Fred Spinowitz of New Rochelle, a co-founder of ALDI who first met Urman working on the Brooklyn ex­hibit, is one of the first artists to post work about the boys. “The capture of the three boys hit home in a whole different way to me,” he said. “I heard lectures by Ra’annana’s Rabbi and Rebbetzin Neuwirth about the phys­ical dangers but spiritual clarity in Is­rael and images flashed in my head. I posted my idea quickly to show oth­ers what we’re talking about.”

In his artist statement, Spinowitz writes, “One of the strengths of the Jewish community in times of crisis has been prayer. The call for T’hilim/ Psalms, has included Psalm 121. It states that ‘my eyes are raised to the hills—my strength comes from the Lord.’ The full Psalm 121 is incor­porated into the axis that connects heaven and earth. The names of the 3 Boys are in a very white and incom­plete space. The space will not be filled because, we are incomplete without them!”

Spinowitz said ALDI will periodi­cally make artist calls for work in re­sponse to an event or idea and ask for an explanatory statement about how the work relates to the subject. “The statement makes art more rel­evant. Viewers begin to see things and have conversations about it with others. With a presence on the Inter­net and social media, we’re achiev­ing a new kind of momentum and moving ahead with more people.”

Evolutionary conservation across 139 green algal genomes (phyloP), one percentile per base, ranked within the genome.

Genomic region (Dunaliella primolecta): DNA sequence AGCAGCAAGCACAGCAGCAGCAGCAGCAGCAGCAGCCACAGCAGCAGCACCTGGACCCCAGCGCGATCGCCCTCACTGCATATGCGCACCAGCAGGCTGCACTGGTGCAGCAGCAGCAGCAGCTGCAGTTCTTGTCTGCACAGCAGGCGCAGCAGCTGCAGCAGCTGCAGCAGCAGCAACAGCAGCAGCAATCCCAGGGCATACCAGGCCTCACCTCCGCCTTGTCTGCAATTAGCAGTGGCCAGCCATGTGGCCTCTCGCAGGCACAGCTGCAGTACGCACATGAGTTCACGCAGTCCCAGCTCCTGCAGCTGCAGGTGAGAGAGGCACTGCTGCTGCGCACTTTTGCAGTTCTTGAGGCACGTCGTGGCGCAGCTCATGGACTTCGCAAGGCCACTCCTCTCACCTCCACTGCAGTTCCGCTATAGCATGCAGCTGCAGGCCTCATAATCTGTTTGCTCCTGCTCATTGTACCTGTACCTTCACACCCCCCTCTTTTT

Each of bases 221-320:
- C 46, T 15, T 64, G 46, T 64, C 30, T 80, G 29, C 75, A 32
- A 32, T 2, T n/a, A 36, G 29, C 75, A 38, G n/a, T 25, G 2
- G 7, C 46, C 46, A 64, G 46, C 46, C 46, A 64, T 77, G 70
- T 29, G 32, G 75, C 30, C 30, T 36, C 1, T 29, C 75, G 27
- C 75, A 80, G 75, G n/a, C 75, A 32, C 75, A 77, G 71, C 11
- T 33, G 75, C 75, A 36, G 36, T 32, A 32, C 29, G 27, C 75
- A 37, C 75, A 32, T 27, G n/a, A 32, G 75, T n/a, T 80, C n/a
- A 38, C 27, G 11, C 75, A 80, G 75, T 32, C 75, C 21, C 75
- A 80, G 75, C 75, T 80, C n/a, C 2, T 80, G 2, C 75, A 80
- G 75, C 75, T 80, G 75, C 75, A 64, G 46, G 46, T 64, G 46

The Art League’s plan is to post all submissions, subject to the group’s guidelines, on the Facebook page, Instagram, and other social me­dia channels. The Internet gallery and traditional exhibits will be jur­ied; Urman is the curator and a jury will decide on selection. Urman is re­searching venues now for an exhibit early next year, along with co-found­er Doryne Davis, an artist from En­glewood, who is helping with the group’s administration.